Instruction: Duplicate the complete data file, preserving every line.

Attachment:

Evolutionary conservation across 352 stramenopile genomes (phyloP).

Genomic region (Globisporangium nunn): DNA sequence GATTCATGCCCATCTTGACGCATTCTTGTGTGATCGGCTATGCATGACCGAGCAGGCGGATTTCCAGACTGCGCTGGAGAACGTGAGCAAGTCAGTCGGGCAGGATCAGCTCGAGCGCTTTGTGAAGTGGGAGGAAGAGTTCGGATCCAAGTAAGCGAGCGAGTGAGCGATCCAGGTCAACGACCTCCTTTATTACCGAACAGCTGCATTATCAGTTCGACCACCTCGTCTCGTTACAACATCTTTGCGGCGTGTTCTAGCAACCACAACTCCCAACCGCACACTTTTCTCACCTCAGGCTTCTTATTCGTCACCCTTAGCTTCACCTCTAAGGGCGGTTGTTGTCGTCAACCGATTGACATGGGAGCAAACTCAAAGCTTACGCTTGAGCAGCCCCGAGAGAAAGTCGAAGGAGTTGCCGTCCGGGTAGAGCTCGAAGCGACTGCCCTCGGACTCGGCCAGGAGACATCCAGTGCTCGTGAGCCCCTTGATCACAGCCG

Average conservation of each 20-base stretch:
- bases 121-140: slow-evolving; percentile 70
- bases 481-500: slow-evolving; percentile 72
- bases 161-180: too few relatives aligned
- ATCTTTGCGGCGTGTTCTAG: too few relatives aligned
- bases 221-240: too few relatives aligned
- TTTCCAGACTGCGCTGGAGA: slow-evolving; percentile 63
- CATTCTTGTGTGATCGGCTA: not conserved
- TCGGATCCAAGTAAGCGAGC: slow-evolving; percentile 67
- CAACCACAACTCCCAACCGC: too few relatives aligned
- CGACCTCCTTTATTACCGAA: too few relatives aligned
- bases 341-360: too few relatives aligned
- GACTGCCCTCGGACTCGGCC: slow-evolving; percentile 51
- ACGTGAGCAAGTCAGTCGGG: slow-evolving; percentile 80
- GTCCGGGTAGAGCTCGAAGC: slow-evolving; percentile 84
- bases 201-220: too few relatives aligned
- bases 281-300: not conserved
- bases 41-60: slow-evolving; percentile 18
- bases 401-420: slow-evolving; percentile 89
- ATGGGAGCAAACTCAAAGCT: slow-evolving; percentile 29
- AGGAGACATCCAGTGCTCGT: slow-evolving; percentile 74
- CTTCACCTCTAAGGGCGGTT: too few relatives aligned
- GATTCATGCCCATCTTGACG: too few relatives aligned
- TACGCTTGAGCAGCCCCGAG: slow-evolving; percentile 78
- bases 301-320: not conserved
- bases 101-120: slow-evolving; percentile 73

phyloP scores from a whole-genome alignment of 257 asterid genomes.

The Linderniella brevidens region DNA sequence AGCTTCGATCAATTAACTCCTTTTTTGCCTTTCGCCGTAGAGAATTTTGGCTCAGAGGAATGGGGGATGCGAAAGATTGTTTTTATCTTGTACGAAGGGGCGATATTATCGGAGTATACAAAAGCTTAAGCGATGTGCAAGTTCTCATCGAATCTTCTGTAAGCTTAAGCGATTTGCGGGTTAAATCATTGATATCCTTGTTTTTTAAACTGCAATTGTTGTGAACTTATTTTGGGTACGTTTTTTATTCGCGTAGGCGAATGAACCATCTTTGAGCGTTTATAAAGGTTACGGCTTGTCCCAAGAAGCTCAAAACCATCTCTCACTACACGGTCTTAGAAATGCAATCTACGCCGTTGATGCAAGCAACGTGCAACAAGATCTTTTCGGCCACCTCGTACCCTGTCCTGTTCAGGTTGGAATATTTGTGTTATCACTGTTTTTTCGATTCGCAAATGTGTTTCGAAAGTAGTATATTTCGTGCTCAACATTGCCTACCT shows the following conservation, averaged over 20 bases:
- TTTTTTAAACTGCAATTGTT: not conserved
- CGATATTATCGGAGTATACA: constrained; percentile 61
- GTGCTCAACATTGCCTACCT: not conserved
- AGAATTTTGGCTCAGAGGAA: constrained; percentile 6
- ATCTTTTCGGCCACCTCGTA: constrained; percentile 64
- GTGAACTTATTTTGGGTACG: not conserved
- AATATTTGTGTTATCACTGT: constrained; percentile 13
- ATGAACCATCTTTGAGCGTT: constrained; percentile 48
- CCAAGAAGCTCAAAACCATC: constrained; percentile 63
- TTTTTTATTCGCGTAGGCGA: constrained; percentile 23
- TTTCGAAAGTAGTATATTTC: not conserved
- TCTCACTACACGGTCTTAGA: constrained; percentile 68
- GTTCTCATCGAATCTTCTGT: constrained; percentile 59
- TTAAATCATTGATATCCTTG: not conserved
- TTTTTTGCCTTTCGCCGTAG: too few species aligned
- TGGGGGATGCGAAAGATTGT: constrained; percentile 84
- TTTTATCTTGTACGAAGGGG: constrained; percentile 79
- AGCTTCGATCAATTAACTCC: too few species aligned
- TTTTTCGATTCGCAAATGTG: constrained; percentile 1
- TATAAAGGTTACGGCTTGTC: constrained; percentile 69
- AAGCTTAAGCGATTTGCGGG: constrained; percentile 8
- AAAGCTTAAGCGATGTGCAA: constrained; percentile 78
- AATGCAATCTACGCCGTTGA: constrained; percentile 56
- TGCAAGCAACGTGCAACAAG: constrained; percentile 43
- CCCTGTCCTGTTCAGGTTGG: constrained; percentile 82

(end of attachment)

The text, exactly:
Evolutionary conservation across 352 stramenopile genomes (phyloP).

Genomic region (Globisporangium nunn): DNA sequence GATTCATGCCCATCTTGACGCATTCTTGTGTGATCGGCTATGCATGACCGAGCAGGCGGATTTCCAGACTGCGCTGGAGAACGTGAGCAAGTCAGTCGGGCAGGATCAGCTCGAGCGCTTTGTGAAGTGGGAGGAAGAGTTCGGATCCAAGTAAGCGAGCGAGTGAGCGATCCAGGTCAACGACCTCCTTTATTACCGAACAGCTGCATTATCAGTTCGACCACCTCGTCTCGTTACAACATCTTTGCGGCGTGTTCTAGCAACCACAACTCCCAACCGCACACTTTTCTCACCTCAGGCTTCTTATTCGTCACCCTTAGCTTCACCTCTAAGGGCGGTTGTTGTCGTCAACCGATTGACATGGGAGCAAACTCAAAGCTTACGCTTGAGCAGCCCCGAGAGAAAGTCGAAGGAGTTGCCGTCCGGGTAGAGCTCGAAGCGACTGCCCTCGGACTCGGCCAGGAGACATCCAGTGCTCGTGAGCCCCTTGATCACAGCCG

Average conservation of each 20-base stretch:
- bases 121-140: slow-evolving; percentile 70
- bases 481-500: slow-evolving; percentile 72
- bases 161-180: too few relatives aligned
- ATCTTTGCGGCGTGTTCTAG: too few relatives aligned
- bases 221-240: too few relatives aligned
- TTTCCAGACTGCGCTGGAGA: slow-evolving; percentile 63
- CATTCTTGTGTGATCGGCTA: not conserved
- TCGGATCCAAGTAAGCGAGC: slow-evolving; percentile 67
- CAACCACAACTCCCAACCGC: too few relatives aligned
- CGACCTCCTTTATTACCGAA: too few relatives aligned
- bases 341-360: too few relatives aligned
- GACTGCCCTCGGACTCGGCC: slow-evolving; percentile 51
- ACGTGAGCAAGTCAGTCGGG: slow-evolving; percentile 80
- GTCCGGGTAGAGCTCGAAGC: slow-evolving; percentile 84
- bases 201-220: too few relatives aligned
- bases 281-300: not conserved
- bases 41-60: slow-evolving; percentile 18
- bases 401-420: slow-evolving; percentile 89
- ATGGGAGCAAACTCAAAGCT: slow-evolving; percentile 29
- AGGAGACATCCAGTGCTCGT: slow-evolving; percentile 74
- CTTCACCTCTAAGGGCGGTT: too few relatives aligned
- GATTCATGCCCATCTTGACG: too few relatives aligned
- TACGCTTGAGCAGCCCCGAG: slow-evolving; percentile 78
- bases 301-320: not conserved
- bases 101-120: slow-evolving; percentile 73

phyloP scores from a whole-genome alignment of 257 asterid genomes.

The Linderniella brevidens region DNA sequence AGCTTCGATCAATTAACTCCTTTTTTGCCTTTCGCCGTAGAGAATTTTGGCTCAGAGGAATGGGGGATGCGAAAGATTGTTTTTATCTTGTACGAAGGGGCGATATTATCGGAGTATACAAAAGCTTAAGCGATGTGCAAGTTCTCATCGAATCTTCTGTAAGCTTAAGCGATTTGCGGGTTAAATCATTGATATCCTTGTTTTTTAAACTGCAATTGTTGTGAACTTATTTTGGGTACGTTTTTTATTCGCGTAGGCGAATGAACCATCTTTGAGCGTTTATAAAGGTTACGGCTTGTCCCAAGAAGCTCAAAACCATCTCTCACTACACGGTCTTAGAAATGCAATCTACGCCGTTGATGCAAGCAACGTGCAACAAGATCTTTTCGGCCACCTCGTACCCTGTCCTGTTCAGGTTGGAATATTTGTGTTATCACTGTTTTTTCGATTCGCAAATGTGTTTCGAAAGTAGTATATTTCGTGCTCAACATTGCCTACCT shows the following conservation, averaged over 20 bases:
- TTTTTTAAACTGCAATTGTT: not conserved
- CGATATTATCGGAGTATACA: constrained; percentile 61
- GTGCTCAACATTGCCTACCT: not conserved
- AGAATTTTGGCTCAGAGGAA: constrained; percentile 6
- ATCTTTTCGGCCACCTCGTA: constrained; percentile 64
- GTGAACTTATTTTGGGTACG: not conserved
- AATATTTGTGTTATCACTGT: constrained; percentile 13
- ATGAACCATCTTTGAGCGTT: constrained; percentile 48
- CCAAGAAGCTCAAAACCATC: constrained; percentile 63
- TTTTTTATTCGCGTAGGCGA: constrained; percentile 23
- TTTCGAAAGTAGTATATTTC: not conserved
- TCTCACTACACGGTCTTAGA: constrained; percentile 68
- GTTCTCATCGAATCTTCTGT: constrained; percentile 59
- TTAAATCATTGATATCCTTG: not conserved
- TTTTTTGCCTTTCGCCGTAG: too few species aligned
- TGGGGGATGCGAAAGATTGT: constrained; percentile 84
- TTTTATCTTGTACGAAGGGG: constrained; percentile 79
- AGCTTCGATCAATTAACTCC: too few species aligned
- TTTTTCGATTCGCAAATGTG: constrained; percentile 1
- TATAAAGGTTACGGCTTGTC: constrained; percentile 69
- AAGCTTAAGCGATTTGCGGG: constrained; percentile 8
- AAAGCTTAAGCGATGTGCAA: constrained; percentile 78
- AATGCAATCTACGCCGTTGA: constrained; percentile 56
- TGCAAGCAACGTGCAACAAG: constrained; percentile 43
- CCCTGTCCTGTTCAGGTTGG: constrained; percentile 82